When your heirs receive their inheritance, will the gift be vulnerable to attack in bankruptcy, divorce or fortune-seeker’s lawsuit? It is not a myth: There really are people out there that wait for a person to inherit money, then prey on the beneficiary.
In most cases, when an estate is distributed, the heirs receive their gifts outright (directly to them in their name. This makes the assets vulnerable.
The good news is there is protection for your heirs if you use a Beneficiary Protection Trust. Instead of giving assets directly to heirs, the assets are put into a protective trust, then the trust is given to the heir. Because the trust is the legal owner, lawsuits against the heir cannot affect the trust.
The heir is also able to largely control distributions and exchange of assets in the trust, so there is no worry about the heir feeling they have no control. They are actually the trustee of their own trust, at least as long as there is no attack on the trust.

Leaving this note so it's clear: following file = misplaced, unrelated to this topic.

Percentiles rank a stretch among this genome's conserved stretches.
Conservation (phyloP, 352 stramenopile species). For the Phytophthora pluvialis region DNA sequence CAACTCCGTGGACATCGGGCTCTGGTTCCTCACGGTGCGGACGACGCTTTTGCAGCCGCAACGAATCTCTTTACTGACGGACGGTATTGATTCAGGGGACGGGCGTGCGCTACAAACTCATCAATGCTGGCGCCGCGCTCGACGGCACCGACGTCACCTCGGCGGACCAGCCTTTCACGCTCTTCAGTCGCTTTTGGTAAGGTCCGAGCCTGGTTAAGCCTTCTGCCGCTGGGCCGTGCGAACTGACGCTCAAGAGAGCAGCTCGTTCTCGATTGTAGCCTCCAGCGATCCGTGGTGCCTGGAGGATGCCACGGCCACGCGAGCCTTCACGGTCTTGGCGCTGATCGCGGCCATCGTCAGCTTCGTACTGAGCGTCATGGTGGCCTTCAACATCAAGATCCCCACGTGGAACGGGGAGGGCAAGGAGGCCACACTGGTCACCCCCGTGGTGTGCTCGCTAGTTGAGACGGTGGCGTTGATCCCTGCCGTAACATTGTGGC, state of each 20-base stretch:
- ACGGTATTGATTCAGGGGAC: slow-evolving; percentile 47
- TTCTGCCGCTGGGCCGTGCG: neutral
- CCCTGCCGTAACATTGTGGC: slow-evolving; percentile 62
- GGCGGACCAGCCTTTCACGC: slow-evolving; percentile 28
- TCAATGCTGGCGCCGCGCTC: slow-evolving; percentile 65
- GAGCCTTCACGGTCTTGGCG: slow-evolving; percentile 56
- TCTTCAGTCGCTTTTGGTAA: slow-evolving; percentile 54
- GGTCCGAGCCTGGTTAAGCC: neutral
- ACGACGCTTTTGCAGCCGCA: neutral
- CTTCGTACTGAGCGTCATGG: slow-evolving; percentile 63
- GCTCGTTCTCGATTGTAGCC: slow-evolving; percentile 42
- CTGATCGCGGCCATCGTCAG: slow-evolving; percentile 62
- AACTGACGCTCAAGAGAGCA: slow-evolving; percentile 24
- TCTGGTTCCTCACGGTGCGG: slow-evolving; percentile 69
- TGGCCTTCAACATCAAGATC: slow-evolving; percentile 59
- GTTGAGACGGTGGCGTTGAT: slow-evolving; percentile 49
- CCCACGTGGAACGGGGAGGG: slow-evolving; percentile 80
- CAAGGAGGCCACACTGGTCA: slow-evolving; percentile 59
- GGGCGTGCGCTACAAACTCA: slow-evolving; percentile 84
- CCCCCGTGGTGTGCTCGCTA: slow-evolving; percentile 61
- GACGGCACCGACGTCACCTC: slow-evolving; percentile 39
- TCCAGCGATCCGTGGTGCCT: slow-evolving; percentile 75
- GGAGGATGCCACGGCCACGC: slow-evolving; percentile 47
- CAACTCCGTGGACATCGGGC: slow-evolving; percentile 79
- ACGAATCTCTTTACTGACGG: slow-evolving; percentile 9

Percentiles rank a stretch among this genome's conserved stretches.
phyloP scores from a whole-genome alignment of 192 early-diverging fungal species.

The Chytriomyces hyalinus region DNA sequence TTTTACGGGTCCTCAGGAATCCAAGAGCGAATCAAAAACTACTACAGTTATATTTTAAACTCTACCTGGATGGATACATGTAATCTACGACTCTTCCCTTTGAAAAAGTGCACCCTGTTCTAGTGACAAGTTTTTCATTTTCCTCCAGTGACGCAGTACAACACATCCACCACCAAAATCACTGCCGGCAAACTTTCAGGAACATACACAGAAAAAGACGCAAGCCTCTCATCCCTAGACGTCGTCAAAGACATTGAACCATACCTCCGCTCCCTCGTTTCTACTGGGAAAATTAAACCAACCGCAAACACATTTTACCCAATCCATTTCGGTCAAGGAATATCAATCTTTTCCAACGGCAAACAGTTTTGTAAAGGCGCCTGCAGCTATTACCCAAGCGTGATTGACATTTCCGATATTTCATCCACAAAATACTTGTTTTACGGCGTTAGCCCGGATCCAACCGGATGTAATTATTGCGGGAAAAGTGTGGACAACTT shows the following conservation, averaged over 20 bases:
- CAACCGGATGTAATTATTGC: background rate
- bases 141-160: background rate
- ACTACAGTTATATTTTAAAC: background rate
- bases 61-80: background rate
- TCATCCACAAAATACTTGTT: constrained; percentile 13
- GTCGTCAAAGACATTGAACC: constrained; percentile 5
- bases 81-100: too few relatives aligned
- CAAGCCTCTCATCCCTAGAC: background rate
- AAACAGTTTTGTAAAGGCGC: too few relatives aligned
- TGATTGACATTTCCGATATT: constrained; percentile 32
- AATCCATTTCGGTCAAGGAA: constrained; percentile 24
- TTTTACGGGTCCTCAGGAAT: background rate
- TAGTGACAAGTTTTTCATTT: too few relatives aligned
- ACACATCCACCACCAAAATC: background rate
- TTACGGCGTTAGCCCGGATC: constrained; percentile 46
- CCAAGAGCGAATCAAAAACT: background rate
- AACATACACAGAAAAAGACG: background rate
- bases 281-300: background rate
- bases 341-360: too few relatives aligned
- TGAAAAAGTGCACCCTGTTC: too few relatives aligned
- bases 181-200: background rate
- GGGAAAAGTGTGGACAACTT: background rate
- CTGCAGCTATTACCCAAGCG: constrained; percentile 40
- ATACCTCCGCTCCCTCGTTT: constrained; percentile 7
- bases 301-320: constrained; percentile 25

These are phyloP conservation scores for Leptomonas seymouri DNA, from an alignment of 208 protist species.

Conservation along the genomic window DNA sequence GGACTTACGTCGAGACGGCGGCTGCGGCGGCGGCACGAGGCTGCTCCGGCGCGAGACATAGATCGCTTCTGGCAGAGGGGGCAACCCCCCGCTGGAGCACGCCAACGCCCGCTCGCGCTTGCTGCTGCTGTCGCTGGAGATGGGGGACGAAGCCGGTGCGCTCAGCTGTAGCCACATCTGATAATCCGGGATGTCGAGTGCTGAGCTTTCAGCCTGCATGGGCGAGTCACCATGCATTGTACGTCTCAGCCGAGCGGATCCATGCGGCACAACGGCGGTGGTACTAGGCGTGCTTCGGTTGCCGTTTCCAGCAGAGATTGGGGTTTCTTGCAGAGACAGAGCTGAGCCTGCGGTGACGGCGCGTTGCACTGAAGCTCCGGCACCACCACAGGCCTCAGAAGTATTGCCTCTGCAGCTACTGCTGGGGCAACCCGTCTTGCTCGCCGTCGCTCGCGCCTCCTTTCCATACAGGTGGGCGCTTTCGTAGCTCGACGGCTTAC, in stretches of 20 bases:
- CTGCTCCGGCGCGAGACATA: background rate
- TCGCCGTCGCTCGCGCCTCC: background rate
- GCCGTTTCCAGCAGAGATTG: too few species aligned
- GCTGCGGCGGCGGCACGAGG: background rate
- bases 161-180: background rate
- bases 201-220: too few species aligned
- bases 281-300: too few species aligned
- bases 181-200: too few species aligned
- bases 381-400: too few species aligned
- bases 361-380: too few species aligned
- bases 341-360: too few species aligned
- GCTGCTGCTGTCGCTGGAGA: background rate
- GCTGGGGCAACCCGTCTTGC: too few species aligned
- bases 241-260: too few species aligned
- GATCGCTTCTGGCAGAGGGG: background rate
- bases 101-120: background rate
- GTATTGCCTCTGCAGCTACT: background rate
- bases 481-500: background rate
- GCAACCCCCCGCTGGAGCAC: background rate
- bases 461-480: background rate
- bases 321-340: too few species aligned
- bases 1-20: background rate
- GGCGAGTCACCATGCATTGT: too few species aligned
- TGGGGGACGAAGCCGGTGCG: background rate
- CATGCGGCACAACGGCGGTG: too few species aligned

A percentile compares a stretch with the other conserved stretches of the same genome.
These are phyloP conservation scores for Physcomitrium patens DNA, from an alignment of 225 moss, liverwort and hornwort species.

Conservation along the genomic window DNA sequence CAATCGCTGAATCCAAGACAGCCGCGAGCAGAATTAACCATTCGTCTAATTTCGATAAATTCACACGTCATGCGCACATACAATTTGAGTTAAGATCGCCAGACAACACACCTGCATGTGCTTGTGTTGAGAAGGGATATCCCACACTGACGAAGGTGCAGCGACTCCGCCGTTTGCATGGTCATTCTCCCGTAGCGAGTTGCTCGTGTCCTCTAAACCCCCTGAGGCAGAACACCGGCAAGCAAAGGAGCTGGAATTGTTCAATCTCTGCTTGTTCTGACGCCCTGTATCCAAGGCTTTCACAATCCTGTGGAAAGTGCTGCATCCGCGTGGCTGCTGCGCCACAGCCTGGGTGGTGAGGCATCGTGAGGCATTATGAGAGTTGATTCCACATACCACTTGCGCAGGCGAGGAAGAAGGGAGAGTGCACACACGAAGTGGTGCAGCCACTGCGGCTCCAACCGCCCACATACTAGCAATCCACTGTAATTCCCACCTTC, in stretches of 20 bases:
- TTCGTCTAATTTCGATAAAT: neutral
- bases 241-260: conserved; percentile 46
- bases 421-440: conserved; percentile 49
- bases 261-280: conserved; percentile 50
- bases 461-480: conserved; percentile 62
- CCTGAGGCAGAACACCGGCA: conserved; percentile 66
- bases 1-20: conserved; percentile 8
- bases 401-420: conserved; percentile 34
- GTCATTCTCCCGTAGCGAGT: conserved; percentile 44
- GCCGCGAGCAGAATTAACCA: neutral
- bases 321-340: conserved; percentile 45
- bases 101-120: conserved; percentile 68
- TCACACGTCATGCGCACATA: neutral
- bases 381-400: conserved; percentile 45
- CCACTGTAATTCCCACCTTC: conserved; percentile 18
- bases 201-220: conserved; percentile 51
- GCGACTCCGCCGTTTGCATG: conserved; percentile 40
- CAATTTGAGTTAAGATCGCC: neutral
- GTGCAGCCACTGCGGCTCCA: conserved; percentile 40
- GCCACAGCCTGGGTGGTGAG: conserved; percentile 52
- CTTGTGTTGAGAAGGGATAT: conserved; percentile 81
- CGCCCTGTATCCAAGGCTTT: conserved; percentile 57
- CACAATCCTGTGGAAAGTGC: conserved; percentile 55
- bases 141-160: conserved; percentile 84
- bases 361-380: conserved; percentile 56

At the first sign of attack on the heir or the trust, the trust starts to lock down to preserve the assets. There are 3 successive levels of protection, depending on the severity of the attack.
Trust practitioners may be concerned that this type of trust can be defeated because of the doctrine of merger. When the trust beneficiary and the trustee are one and the same, the trust can be legally dissolved (Restatement 3d of Trusts §69). This problem is a concern when drafting these trusts, but as long as there is a contingent beneficiary (if the original heir dies) then the trust cannot be defeated by merger.
These trusts are not used by many estate planners in Wisconsin yet. We at Krause Law Offices LLC have licensed the language developed by the large California firm who helped to bring this type of distribution into common use there.
If you are interested in developing an estate plan that protects your heirs without taking their control, call Daniel J. Krause at Krause Law Offices LLC about a trust package including Beneficiary Protection Trust provisions.